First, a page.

M. Tullius Cicero

Iam illud cuius est non dico audaciae (cupit enim se audacem), sed, quod minime vult, stultitiae, qua vincit omnis, clivi Capitolini mentionem facere, cum inter subsellia nostra versentur armati, cum in hac cella Concordiae, di immortales! In qua me consule salutares sententiae dictae sunt, quibus ad hanc diem viximus, cum gladiis homines conlocati stent?

Moreover, what a sign it is, I do not say of audacity--for to be audacious is his desire--but of the last thing he desires, of the stupidity wherein he is unrivalled, to allude to the slope of the Capitol when armed men find a place among our benches! when, Good Heavens! in this shrine of Concord, where in my consulship salutary votes were given whereby we have survived up to this time, men stand posted sword in hand.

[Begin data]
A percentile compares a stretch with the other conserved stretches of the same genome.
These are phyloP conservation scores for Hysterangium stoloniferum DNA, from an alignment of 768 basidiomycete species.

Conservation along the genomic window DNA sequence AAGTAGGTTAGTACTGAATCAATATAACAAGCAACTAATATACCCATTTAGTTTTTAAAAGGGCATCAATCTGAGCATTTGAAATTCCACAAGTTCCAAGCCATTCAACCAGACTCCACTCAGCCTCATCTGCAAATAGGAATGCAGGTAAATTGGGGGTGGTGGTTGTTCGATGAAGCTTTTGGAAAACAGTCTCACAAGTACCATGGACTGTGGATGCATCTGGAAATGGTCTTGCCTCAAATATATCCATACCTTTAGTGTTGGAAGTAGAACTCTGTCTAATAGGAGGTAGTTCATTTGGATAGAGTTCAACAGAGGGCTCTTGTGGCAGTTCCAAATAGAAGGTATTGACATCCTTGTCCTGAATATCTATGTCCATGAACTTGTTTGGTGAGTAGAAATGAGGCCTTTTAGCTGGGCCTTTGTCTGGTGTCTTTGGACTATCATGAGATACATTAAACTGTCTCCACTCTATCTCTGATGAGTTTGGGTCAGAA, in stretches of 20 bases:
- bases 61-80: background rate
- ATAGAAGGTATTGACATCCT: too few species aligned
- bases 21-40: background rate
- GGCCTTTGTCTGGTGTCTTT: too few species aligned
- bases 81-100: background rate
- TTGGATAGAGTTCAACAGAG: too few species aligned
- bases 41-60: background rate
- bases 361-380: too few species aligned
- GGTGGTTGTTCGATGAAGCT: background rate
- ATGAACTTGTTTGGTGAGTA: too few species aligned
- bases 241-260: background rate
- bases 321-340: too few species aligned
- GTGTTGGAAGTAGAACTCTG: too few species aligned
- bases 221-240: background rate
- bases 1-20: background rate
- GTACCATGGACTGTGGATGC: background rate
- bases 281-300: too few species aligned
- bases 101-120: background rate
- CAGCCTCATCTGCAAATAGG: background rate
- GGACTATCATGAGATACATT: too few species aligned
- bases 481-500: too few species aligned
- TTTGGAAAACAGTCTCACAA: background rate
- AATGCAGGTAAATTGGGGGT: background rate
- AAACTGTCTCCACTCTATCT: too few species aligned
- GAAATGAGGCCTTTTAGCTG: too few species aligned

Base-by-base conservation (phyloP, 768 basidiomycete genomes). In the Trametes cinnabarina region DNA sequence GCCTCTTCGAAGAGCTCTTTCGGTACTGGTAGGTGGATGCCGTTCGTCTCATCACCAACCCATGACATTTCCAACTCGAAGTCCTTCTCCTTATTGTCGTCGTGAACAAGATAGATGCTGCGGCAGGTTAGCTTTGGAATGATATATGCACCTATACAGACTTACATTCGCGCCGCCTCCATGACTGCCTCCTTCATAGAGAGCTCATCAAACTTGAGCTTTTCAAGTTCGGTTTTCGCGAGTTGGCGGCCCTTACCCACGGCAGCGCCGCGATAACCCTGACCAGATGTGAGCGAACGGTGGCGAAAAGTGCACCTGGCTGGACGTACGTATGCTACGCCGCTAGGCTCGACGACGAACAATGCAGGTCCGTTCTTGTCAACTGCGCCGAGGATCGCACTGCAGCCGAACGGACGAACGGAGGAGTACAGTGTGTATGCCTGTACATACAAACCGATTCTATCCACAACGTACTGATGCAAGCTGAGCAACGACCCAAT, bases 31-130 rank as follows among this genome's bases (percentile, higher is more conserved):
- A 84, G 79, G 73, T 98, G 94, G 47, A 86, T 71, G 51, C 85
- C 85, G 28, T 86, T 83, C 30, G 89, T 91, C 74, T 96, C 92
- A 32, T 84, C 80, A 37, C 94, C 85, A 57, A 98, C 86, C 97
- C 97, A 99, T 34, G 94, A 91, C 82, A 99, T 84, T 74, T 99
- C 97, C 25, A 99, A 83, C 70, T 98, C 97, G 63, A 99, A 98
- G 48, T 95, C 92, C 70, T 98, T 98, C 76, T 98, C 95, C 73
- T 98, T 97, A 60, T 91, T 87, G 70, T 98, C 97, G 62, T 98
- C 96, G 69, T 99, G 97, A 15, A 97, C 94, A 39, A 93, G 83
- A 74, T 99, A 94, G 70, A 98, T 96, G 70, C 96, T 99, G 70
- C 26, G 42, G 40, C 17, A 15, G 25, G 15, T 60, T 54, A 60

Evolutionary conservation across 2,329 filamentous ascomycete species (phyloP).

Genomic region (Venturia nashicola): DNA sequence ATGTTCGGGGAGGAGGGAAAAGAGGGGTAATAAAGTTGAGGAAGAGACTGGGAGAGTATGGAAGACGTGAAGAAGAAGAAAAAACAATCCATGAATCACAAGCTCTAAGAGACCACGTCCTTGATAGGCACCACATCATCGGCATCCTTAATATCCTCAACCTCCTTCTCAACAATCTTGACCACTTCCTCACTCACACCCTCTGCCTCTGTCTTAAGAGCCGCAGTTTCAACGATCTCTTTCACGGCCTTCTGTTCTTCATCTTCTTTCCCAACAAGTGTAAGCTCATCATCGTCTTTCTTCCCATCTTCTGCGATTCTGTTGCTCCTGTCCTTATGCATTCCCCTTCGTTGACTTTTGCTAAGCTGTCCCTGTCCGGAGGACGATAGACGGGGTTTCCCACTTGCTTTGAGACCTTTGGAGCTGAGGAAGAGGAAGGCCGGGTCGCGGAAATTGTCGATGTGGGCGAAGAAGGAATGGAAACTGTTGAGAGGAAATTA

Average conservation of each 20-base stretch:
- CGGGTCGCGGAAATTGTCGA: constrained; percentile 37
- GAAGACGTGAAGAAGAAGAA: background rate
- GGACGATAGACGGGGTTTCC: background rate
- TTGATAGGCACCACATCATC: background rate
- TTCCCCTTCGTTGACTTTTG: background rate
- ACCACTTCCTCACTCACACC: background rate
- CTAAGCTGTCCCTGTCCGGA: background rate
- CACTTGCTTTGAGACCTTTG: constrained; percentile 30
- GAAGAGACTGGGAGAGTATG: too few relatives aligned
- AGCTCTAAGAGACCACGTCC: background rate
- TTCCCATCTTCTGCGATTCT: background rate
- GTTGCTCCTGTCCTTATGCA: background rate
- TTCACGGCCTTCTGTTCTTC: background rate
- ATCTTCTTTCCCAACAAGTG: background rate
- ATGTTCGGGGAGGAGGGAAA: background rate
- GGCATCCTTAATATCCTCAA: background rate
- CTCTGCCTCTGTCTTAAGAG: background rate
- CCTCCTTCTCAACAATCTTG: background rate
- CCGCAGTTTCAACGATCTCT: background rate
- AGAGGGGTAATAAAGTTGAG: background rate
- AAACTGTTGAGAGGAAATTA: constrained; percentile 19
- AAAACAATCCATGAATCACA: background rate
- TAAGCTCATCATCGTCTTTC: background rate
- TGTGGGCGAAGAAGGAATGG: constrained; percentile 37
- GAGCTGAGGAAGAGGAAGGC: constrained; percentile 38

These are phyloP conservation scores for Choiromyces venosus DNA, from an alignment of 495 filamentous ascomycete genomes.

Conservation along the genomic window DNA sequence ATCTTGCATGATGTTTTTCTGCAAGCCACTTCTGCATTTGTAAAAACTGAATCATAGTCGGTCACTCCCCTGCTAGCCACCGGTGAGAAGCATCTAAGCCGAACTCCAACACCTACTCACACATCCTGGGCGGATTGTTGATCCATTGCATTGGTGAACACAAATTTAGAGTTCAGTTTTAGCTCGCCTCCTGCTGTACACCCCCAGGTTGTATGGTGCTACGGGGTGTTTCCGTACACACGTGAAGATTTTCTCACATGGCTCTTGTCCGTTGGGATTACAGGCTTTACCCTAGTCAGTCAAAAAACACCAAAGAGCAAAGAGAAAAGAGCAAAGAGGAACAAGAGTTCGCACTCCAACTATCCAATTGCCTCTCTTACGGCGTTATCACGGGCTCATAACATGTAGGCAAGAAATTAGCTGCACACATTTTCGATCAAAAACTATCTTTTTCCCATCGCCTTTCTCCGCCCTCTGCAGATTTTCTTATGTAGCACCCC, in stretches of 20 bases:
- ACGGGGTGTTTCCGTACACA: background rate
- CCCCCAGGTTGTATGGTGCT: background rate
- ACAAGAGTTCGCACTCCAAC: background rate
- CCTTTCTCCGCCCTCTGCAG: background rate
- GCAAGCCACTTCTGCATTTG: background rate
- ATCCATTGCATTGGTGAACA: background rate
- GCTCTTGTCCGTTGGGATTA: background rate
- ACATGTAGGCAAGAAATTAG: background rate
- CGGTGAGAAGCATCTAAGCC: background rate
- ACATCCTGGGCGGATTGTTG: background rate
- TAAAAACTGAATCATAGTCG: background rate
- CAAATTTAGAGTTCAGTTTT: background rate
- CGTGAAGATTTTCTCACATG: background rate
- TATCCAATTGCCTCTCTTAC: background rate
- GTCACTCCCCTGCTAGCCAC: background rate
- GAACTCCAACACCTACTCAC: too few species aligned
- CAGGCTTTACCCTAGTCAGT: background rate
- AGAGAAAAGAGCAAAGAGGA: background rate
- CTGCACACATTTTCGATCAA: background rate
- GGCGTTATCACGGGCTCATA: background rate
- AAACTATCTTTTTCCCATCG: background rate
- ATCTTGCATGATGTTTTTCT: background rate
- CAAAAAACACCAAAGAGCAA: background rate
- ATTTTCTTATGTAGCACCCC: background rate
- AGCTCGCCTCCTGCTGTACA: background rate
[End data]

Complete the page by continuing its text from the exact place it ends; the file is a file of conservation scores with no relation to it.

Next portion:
Reprinted by permission of the publishers and the Trustees of the Loeb Classical Library from M. Tullius Cicero: Volume XV. Philippics, Loeb Classical Library Vol. 189, translated by Walter C. A. Ker, Cambridge, Mass.: Harvard University Press, © 1926, by the President and Fellows of Harvard College. The Loeb Classical Library ® is a registered trademark of the President and Fellows of Harvard College.